AIMS: To examine whether 12 weeks of treatment with a dipeptidyl peptidase-4 (DPP-4) inhibitor, sitagliptin, influences the insulin secretion induced by glucose, glucose-dependent insulinotropic polypeptide (GIP) and glucagon-like peptide-1 (GLP-1) during a hyperglycaemic clamp in patients with type 2 diabetes (T2DM). METHODS: A randomized, double-blind, placebo-controlled study was conducted over 12 weeks, during which 25 patients with T2DM completed treatment with either sitagliptin (100 mg once daily) or placebo as add-on therapy to metformin [sitagliptin group (n = 12): mean ± standard error of the mean (s.e.m.) age 54 ± 2.5 years, mean ± s.e.m. HbA1c 7.8 ± 0.2%; placebo group (n = 13): mean ± s.e.m. age: 57 ± 3.0 years, mean ± s.e.m. HbA1c 7.9 ± 0.2 %]. In weeks 1 and 12, the patients underwent three 2-h 15-mM hyperglycaemic clamp experiments with infusion of either saline, GLP-1 or GIP. β-cell function was evaluated according to first-phase, second-phase, incremental and total insulin and C-peptide responses. RESULTS: In the sitagliptin group, the mean HbA1c concentration was significantly reduced by 0.9% (p = 0.01). The total β-cell response during GIP infusion improved significantly from week 1 to week 12, both within the sitagliptin group (p = 0.004) and when compared with the placebo group (p = 0.04). The total β-cell response during GLP-1 infusion was significantly higher (p = 0.001) when compared with saline and GIP infusion, but with no improvement from week 1 to week 12. No significant changes in β-cell function occurred in the placebo group. CONCLUSIONS: Treatment with the DPP-4 inhibitor sitagliptin over 12 weeks in patients with T2DM partially restored the lost insulinotropic effect of GIP, whereas the preserved insulinotropic effect of GLP-1 was not further improved. A gradual enhancement of the insulinotropic effect of GIP, therefore, possibly contributes to the antidiabetic actions of DPP-4 inhibitors.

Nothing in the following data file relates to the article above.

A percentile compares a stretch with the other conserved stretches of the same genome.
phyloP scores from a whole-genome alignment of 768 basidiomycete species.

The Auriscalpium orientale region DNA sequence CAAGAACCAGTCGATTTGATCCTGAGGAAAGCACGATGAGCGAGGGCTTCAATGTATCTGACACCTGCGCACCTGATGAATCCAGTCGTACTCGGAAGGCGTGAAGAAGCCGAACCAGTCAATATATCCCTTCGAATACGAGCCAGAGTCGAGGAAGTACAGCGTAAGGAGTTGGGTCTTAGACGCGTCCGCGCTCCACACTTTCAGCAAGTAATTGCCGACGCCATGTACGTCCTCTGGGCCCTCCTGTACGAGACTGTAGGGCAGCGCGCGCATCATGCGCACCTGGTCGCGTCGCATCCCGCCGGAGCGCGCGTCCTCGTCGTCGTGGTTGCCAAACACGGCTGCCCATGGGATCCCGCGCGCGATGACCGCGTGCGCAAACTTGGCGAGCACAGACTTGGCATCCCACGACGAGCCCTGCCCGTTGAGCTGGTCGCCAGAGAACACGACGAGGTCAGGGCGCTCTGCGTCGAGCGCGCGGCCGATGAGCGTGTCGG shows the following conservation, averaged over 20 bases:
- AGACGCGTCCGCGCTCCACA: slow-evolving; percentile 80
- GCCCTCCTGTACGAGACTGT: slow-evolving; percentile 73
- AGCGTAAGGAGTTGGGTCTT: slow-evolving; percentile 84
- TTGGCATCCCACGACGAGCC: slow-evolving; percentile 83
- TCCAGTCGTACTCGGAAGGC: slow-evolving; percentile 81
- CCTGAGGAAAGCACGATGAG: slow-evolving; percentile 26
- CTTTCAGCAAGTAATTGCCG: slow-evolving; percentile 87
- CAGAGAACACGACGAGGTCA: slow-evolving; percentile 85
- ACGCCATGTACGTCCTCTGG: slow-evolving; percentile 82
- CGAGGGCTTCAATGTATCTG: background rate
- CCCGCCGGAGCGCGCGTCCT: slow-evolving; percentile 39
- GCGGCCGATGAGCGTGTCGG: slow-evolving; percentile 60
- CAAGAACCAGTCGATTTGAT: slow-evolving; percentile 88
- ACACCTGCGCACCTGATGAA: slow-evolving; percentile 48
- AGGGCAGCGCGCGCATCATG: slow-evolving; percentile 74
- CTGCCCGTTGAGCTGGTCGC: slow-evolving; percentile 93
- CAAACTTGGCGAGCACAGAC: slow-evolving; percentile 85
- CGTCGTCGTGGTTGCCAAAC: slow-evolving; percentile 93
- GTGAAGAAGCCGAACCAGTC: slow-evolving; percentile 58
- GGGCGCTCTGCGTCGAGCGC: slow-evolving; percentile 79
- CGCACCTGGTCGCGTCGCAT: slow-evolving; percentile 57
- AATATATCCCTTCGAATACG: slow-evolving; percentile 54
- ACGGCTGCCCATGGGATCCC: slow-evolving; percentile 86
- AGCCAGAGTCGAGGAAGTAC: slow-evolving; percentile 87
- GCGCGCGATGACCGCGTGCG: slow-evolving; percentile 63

Diabetes, Obesity and Metabolism, 2015, Vol 17, Issue 1, p. 74-81